One of the things I love about blogging is how you can “meet” people all around the world with a wide variety of interests. I’ve had the additional pleasure of meeting some bloggers, and the fact you already know something of each other is a great icebreaker.
Last week I featured a post where I met Greek American chef, author and blogger, Krystina Kalapothakos, from Kouzounas Kitchen and her friend Leilani. Now I’ll share the rest of our lovely day.
We started at the Kritsotopoula monument, just outside of Lato, 3k from Kritsa, carved by local sculptor, Nigel Ratcliffe. The memorial is at the site of the 1823 battle between Christians and ruling Ottoman forces. Here you see brave Spanomanolis (Beardlessmanolis) at the moment his injuries reveal he is in fact Rodanthe, long lost daughter of Kritsa’s priest.
Thanks to Krystina and Leilani for posing with their copies of my novel, Kritsotopoula, Girl of Kritsa.
Next stop was a walk through Kritsa backstreets to show the less touristy face of the village.
After visiting Afentis Christos, the church of Rodanthe’s papa we strolled past their family home. As it is now a museum, often open to visitors’ on a Saturday, we were disappointed to find it closed…oh well, next time.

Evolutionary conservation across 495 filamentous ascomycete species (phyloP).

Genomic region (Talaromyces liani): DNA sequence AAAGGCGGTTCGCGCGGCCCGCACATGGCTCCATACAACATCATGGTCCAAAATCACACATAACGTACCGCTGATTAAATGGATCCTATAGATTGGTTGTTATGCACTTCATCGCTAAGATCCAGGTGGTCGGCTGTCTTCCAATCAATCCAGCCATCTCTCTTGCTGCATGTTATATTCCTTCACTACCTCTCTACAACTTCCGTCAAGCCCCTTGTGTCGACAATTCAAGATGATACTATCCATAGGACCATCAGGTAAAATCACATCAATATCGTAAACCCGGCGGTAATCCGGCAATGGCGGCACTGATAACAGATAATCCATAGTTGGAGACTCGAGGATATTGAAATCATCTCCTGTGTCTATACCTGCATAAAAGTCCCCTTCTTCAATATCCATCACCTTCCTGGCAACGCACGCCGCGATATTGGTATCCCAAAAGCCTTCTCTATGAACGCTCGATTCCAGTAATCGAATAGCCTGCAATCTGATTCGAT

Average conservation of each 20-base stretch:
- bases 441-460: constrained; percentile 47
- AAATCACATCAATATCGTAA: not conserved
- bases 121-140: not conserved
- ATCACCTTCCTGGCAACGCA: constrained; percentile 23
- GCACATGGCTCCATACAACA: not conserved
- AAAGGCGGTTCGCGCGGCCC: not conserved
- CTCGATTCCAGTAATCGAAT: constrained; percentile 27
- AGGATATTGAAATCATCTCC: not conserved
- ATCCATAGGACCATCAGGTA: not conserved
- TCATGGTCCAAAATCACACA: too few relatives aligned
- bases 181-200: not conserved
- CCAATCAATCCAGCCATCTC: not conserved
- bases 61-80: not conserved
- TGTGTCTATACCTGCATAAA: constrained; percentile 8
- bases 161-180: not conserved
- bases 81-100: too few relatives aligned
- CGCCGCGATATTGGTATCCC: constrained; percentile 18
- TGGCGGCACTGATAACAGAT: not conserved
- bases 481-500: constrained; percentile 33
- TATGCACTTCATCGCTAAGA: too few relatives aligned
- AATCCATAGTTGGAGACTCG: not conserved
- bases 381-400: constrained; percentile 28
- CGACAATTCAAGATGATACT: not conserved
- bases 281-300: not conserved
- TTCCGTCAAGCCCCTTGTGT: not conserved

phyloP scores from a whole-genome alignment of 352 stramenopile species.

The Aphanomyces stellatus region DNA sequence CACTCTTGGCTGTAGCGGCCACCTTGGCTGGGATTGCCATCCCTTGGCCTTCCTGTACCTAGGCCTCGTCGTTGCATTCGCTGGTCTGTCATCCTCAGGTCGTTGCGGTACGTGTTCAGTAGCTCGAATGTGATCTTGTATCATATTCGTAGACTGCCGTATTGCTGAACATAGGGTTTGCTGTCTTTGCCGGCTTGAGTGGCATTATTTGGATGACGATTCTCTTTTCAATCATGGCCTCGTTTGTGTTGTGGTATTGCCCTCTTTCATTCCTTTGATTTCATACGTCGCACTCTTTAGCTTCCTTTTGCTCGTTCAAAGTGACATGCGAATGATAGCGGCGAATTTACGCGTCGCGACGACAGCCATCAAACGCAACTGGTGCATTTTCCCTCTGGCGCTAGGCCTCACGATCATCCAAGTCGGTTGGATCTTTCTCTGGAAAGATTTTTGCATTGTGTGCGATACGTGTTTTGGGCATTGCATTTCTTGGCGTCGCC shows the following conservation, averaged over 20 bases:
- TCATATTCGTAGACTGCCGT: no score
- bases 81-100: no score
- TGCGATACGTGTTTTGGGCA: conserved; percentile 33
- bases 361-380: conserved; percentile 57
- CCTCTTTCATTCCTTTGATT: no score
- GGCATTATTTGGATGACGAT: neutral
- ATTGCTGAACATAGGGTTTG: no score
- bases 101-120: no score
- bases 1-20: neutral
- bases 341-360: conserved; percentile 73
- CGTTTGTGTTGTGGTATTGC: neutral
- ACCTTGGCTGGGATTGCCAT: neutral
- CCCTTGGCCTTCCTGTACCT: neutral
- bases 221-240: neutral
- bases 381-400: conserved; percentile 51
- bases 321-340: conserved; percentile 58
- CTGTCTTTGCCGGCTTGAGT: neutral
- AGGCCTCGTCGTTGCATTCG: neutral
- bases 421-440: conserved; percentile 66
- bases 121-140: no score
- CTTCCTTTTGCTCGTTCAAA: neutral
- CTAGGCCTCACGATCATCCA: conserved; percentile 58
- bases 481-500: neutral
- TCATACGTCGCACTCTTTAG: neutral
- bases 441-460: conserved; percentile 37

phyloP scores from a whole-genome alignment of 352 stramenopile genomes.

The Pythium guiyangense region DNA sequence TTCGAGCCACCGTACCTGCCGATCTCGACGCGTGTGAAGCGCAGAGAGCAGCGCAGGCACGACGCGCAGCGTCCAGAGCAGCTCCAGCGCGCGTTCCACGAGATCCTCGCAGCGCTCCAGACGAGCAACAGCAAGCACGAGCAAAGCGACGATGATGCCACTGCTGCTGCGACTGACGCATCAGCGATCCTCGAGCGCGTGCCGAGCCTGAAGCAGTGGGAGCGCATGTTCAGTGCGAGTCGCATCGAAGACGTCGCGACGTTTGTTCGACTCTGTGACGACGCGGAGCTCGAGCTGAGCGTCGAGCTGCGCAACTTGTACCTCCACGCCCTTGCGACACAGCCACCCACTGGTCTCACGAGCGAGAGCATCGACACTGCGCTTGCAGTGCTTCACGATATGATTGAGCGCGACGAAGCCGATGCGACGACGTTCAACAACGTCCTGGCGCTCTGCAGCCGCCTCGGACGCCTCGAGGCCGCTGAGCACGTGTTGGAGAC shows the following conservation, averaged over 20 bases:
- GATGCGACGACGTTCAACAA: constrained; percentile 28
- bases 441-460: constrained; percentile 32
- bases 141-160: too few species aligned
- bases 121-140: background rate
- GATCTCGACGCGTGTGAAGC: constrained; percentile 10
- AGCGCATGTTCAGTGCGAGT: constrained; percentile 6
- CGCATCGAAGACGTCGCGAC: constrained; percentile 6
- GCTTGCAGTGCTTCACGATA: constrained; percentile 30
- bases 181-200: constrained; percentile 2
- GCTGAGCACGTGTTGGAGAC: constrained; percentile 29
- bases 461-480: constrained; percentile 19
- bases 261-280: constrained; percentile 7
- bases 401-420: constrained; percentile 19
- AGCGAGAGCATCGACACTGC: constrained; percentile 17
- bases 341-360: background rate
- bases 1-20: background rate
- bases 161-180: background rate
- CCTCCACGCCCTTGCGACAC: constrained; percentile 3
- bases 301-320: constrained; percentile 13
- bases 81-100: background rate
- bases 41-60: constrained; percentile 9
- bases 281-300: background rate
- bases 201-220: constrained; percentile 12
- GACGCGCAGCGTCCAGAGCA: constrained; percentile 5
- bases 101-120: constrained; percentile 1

Next was a coffee stop on our balcony. Was I daft or brave baking cake for a chef? Anyway, it was a local recipe called Saint Fanourios cake, supposed to be eaten on his feast day, 27th August…I was a bit early! Below us is the church of Saint George, built during 1950s and sited on the imposing ledge I termed church rock in my novel.
The new museum, celebrating local flora and fauna was open. It was the first time I’d seen inside and I’m impressed with the quality of the setting and exhibits. During conversation with Yorgas the curator I mentioned we’d be going to Katharo plateau later in the afternoon. We left the museum with a newspaper wrapped package of healing herbs to deliver to Giannis in our favourite Katharo taverna.
Just before going in the museum I’d spotted sculptor, Nigel Ratcliffe in taverna and introduced him to my visitors. Soon afterwards we enjoyed an unexpected “tour” of his village studio. Thank you, Nigel.
Later our chauffeur, my husband Alan, met us for the drive up to Katharo. Many Kritsa villagers have plots of land on the fertile plateau for growing produce and tending herds at a cooler altitude. Leilani won the prize for being the first person to spot a goat up a tree.
On Katharo we delivered the herbs for Giannis and ordered omelette and salads from his wife, the lovely Despina. We heard Giannis was very poorly with an injured leg so the gift of herbs was gratefully received.
Watching Despina cook proved a highlight. We laughed as Krystina edged ever closer to the heat…she was itching to get hands-on. It seems Despina cooks omelette, with the chips on the inside, exactly like Krystina’s dad.
A recipe for your second book I think, Krystina.
The four of us started as “strangers” enjoyed a fabulous day and parted as friends. Until next time I’ll try more recipes from Krystina’s recipe book, Back To My Roots and follow her on Kouzounas Kitchen.
Have you met up with a social media friend? I recommend it.